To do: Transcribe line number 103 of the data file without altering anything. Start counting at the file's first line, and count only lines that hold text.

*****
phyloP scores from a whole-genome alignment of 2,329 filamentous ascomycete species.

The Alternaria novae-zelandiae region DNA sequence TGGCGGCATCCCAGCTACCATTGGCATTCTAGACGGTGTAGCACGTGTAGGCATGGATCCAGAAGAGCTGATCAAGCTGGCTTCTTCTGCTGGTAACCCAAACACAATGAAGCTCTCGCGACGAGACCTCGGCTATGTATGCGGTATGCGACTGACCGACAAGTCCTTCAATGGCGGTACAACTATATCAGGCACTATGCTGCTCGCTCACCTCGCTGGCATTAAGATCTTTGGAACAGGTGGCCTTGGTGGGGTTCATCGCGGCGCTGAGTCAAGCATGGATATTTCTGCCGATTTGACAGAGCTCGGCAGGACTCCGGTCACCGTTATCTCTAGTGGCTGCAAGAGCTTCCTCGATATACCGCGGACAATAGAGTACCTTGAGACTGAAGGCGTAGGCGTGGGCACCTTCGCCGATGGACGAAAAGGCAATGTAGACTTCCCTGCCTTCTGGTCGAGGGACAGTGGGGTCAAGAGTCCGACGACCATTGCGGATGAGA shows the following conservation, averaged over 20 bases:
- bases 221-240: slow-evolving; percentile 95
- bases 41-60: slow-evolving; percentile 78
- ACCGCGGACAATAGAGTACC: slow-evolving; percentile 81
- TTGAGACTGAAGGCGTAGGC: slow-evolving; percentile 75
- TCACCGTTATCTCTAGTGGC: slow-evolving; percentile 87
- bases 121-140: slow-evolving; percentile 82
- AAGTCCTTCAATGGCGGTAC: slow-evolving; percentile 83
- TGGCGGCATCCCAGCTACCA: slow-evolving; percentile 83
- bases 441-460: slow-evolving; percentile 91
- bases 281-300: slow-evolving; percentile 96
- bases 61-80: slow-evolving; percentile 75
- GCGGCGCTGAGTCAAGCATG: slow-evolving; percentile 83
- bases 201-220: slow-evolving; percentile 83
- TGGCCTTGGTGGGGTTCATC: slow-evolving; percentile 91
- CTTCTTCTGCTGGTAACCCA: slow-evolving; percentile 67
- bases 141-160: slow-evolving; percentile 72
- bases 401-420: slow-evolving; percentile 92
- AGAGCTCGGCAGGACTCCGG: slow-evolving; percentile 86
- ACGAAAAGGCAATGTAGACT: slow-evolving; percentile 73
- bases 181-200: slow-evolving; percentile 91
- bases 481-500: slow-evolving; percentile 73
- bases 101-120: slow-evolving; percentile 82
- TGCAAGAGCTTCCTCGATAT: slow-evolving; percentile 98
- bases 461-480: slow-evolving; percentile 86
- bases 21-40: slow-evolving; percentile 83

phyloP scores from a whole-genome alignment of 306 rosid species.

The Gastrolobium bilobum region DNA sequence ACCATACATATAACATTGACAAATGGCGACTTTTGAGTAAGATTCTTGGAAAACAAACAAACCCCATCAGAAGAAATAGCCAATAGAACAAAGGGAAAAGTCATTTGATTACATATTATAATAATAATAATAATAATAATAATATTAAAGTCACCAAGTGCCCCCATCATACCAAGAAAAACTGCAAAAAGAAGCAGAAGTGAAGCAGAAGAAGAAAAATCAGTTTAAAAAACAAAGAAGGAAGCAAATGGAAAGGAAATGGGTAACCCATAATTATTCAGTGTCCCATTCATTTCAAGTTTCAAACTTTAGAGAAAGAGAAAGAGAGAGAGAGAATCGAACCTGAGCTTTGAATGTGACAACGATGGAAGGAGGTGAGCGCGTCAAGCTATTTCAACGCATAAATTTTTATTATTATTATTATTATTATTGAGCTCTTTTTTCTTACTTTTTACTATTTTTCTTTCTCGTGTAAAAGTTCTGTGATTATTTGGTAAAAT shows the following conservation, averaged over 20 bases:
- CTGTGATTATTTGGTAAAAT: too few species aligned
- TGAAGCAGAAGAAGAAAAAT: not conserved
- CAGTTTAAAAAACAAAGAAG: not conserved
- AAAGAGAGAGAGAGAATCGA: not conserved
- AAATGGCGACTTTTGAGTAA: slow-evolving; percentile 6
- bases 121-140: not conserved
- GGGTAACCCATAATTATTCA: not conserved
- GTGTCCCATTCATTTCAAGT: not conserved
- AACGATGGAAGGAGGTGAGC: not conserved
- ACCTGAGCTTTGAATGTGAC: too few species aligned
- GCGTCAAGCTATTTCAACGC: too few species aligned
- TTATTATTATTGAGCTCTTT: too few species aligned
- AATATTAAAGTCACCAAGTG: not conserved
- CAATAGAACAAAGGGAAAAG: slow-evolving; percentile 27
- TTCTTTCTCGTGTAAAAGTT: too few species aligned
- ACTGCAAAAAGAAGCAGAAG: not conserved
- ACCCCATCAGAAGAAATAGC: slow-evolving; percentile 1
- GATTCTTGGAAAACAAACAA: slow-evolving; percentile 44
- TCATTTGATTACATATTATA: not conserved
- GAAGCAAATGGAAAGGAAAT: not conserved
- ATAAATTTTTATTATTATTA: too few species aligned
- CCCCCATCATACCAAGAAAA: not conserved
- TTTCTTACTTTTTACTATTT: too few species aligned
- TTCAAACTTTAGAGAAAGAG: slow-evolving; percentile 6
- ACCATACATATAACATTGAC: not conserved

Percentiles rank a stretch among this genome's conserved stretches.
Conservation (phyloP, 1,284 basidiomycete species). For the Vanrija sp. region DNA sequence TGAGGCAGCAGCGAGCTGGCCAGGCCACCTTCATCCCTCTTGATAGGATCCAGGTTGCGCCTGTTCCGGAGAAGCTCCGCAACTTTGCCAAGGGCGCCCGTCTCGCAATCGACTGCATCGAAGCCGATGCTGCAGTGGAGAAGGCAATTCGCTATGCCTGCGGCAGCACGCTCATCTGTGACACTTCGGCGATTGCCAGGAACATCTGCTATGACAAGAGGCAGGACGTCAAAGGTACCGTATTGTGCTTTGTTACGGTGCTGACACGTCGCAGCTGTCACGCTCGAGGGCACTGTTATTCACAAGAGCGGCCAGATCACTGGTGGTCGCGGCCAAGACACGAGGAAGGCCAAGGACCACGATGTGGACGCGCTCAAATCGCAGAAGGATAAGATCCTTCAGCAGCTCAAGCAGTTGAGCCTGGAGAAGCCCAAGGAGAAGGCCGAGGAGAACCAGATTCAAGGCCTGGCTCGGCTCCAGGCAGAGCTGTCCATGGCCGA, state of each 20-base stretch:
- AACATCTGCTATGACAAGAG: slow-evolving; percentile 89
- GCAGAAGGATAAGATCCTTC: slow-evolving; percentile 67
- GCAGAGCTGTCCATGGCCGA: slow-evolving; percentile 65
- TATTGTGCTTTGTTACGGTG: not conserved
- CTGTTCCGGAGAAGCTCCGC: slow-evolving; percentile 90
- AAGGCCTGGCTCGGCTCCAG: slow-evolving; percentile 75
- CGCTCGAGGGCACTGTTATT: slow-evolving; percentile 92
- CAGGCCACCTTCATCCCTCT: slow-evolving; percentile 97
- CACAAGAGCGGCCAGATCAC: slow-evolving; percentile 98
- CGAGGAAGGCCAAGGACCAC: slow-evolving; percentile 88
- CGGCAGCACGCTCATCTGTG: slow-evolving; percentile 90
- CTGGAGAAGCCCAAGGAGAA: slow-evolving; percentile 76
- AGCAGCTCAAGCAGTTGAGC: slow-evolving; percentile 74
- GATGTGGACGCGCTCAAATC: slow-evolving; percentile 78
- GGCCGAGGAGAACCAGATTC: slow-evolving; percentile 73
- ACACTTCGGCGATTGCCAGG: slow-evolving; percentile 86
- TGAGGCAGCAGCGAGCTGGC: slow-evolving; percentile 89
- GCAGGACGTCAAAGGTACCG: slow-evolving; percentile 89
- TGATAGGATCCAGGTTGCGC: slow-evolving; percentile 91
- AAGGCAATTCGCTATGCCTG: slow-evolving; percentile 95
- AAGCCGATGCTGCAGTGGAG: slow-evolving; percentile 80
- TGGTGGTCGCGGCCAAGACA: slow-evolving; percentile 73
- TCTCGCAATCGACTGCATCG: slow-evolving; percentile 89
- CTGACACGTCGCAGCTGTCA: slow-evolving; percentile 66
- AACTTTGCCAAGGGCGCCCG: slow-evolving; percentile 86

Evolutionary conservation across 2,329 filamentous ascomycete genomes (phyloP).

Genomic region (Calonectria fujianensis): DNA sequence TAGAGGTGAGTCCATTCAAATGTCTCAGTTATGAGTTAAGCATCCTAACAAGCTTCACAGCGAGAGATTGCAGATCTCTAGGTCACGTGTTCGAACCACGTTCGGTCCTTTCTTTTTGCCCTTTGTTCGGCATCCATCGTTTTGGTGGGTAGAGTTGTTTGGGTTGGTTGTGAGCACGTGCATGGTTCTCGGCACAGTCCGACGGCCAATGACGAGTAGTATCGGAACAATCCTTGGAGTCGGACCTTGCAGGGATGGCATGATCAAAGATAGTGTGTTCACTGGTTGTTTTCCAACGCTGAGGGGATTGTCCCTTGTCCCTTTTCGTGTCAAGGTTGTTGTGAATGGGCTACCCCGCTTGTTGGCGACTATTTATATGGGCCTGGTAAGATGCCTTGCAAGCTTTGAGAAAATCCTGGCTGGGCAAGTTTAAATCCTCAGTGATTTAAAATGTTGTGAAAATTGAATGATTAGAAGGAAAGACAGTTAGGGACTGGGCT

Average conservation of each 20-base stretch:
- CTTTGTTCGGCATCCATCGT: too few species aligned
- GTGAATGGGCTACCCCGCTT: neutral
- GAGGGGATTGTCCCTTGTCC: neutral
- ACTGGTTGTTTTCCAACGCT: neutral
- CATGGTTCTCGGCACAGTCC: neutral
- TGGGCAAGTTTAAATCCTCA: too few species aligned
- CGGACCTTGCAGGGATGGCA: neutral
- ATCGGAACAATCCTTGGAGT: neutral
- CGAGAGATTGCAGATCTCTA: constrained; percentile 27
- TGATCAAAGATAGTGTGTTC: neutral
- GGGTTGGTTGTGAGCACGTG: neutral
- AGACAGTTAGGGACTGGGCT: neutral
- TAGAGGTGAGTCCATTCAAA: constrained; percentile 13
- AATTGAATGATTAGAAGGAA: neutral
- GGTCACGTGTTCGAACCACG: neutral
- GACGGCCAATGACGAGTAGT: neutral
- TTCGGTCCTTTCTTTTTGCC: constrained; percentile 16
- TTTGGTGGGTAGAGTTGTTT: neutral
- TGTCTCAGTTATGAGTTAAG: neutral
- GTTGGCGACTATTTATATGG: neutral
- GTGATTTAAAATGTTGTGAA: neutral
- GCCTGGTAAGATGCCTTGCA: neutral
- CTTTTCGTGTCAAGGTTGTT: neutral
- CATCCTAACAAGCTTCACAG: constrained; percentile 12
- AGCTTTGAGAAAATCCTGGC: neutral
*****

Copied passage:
- TGTCTCAGTTATGAGTTAAG: neutral